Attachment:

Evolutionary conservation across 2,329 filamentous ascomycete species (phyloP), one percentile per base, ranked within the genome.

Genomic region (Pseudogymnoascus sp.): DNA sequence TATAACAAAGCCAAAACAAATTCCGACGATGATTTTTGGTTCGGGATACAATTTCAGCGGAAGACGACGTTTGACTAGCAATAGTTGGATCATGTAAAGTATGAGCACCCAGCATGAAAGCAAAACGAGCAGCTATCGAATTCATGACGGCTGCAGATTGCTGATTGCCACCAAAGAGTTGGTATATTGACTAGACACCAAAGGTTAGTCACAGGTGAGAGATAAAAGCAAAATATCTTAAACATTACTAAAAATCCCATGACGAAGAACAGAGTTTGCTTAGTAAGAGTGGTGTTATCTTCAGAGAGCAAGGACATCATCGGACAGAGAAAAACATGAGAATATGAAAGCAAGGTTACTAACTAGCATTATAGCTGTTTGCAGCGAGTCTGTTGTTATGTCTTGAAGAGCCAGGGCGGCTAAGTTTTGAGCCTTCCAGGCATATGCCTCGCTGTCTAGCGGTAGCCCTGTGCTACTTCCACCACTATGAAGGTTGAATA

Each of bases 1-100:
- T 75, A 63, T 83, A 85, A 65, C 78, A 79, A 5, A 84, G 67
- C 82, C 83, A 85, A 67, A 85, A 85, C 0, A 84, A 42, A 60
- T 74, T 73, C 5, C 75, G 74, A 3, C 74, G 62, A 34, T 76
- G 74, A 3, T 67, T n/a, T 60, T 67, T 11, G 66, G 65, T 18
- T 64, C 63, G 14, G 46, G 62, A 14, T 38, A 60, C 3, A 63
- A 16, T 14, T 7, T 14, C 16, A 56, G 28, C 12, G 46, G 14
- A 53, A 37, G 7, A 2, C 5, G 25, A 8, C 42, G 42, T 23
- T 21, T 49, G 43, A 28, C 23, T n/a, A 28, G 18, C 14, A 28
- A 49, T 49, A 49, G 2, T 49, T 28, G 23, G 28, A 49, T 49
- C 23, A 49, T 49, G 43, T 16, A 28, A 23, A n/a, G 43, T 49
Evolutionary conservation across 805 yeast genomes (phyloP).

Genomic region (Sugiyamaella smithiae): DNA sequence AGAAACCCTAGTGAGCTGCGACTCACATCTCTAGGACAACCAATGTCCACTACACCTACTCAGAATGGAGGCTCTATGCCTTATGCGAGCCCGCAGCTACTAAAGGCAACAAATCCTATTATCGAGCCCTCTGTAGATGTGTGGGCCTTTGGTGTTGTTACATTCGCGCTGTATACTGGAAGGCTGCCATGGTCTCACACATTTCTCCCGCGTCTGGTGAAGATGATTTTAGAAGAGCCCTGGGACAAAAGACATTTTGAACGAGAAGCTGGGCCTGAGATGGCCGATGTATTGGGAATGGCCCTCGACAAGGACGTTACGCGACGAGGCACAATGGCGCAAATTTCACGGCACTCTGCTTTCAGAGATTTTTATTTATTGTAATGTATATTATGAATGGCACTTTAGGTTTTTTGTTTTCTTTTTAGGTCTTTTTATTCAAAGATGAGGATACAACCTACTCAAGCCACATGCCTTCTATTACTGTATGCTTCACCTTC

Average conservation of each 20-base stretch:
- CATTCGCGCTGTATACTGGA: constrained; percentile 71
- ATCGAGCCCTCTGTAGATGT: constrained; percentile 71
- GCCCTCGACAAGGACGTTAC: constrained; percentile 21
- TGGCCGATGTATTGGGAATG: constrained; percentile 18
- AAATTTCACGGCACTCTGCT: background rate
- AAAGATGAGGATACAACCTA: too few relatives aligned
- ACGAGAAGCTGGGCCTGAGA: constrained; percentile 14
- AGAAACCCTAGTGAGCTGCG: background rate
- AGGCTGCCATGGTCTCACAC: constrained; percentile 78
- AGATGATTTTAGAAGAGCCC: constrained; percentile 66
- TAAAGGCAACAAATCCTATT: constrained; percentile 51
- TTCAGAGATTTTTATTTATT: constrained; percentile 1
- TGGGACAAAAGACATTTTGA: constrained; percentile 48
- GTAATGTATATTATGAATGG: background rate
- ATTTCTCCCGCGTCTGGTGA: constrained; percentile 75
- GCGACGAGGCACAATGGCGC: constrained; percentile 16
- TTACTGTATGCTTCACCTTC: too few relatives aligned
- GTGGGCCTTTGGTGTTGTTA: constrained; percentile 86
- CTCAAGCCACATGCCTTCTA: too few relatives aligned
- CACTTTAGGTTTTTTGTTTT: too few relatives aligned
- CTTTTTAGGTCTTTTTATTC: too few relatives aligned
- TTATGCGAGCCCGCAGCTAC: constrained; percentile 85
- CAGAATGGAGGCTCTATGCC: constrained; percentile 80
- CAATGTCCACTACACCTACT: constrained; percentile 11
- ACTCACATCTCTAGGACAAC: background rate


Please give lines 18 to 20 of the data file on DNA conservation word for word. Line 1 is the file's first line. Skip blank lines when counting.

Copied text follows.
- ATCGAGCCCTCTGTAGATGT: constrained; percentile 71
- GCCCTCGACAAGGACGTTAC: constrained; percentile 21
- TGGCCGATGTATTGGGAATG: constrained; percentile 18